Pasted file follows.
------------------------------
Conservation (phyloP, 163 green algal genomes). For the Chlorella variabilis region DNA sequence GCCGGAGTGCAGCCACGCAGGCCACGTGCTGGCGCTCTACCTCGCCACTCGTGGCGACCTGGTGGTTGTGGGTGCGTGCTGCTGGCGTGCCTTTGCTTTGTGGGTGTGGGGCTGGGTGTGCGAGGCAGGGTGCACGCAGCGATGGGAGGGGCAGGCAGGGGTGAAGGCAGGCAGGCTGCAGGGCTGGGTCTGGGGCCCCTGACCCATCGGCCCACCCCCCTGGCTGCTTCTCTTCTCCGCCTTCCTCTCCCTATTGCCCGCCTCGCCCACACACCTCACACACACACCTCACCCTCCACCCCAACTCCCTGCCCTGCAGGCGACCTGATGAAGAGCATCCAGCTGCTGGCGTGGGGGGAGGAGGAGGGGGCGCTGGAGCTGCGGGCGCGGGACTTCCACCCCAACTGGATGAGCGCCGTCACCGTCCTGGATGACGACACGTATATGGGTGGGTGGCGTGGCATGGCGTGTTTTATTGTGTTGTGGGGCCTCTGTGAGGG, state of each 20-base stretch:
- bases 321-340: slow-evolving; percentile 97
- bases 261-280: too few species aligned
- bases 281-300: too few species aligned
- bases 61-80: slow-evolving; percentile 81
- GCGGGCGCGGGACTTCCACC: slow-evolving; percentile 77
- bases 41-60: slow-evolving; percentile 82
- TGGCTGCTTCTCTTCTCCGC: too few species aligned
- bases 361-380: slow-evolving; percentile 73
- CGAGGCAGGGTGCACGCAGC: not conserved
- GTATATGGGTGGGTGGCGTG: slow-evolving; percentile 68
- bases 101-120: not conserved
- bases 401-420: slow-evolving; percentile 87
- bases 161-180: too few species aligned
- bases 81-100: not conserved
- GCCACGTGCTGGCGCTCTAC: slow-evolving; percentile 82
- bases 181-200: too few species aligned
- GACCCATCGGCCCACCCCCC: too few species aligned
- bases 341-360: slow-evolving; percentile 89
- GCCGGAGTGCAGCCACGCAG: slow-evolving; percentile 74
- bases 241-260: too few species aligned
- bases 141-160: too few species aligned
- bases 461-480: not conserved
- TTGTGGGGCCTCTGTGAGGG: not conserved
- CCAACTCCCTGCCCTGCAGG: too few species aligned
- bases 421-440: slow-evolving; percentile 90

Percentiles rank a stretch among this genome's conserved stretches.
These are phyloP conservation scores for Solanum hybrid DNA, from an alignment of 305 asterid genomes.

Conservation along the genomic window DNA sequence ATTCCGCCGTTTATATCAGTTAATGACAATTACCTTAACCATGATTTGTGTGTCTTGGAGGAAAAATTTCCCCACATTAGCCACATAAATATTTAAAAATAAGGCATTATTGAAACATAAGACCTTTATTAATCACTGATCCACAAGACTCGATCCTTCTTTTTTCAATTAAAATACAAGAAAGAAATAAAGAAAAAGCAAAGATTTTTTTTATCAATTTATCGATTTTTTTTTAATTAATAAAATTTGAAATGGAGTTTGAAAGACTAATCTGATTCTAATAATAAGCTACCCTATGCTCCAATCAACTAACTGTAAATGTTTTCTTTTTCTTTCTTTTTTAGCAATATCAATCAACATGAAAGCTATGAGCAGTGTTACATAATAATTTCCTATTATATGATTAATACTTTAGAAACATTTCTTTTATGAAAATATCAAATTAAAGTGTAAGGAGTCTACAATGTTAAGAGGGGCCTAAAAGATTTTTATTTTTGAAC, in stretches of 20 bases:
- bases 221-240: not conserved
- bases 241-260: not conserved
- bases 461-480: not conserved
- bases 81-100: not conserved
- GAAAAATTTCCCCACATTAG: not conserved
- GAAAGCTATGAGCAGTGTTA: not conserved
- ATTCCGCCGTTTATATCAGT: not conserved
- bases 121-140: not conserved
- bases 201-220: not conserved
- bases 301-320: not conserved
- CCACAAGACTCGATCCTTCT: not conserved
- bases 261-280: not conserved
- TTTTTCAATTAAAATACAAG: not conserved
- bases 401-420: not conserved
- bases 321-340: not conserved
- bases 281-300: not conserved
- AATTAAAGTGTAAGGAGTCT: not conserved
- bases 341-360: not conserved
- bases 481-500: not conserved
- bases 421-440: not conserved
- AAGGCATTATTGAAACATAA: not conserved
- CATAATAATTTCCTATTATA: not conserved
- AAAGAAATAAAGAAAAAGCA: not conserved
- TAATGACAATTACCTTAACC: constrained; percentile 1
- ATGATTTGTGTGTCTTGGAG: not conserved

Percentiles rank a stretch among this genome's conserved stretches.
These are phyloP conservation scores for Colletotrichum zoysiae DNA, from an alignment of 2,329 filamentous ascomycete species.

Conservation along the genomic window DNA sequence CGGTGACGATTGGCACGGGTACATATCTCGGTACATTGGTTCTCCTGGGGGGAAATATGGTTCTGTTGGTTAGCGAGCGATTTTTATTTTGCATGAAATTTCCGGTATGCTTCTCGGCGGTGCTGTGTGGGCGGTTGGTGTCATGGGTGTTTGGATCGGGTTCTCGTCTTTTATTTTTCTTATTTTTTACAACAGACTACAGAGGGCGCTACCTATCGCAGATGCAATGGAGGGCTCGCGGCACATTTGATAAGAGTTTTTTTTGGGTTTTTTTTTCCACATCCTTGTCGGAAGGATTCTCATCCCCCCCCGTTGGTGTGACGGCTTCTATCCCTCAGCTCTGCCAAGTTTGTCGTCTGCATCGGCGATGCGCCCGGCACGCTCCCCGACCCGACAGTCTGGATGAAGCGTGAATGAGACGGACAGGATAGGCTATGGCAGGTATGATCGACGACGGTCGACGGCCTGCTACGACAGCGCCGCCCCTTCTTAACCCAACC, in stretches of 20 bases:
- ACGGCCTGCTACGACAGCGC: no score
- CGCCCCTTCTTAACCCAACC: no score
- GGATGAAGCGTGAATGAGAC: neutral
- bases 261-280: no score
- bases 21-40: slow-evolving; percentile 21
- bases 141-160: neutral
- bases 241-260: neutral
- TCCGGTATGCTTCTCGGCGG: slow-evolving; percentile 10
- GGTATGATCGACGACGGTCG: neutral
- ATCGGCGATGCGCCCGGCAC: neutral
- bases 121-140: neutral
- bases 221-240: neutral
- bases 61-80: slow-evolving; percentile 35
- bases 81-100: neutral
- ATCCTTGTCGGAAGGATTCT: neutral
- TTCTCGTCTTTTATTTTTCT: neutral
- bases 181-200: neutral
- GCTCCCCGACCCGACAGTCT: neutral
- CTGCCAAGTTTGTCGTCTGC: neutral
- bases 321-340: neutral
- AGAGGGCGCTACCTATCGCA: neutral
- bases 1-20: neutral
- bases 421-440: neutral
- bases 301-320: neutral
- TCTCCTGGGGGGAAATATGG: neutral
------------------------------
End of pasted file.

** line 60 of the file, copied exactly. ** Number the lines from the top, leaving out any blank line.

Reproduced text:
- GGATGAAGCGTGAATGAGAC: neutral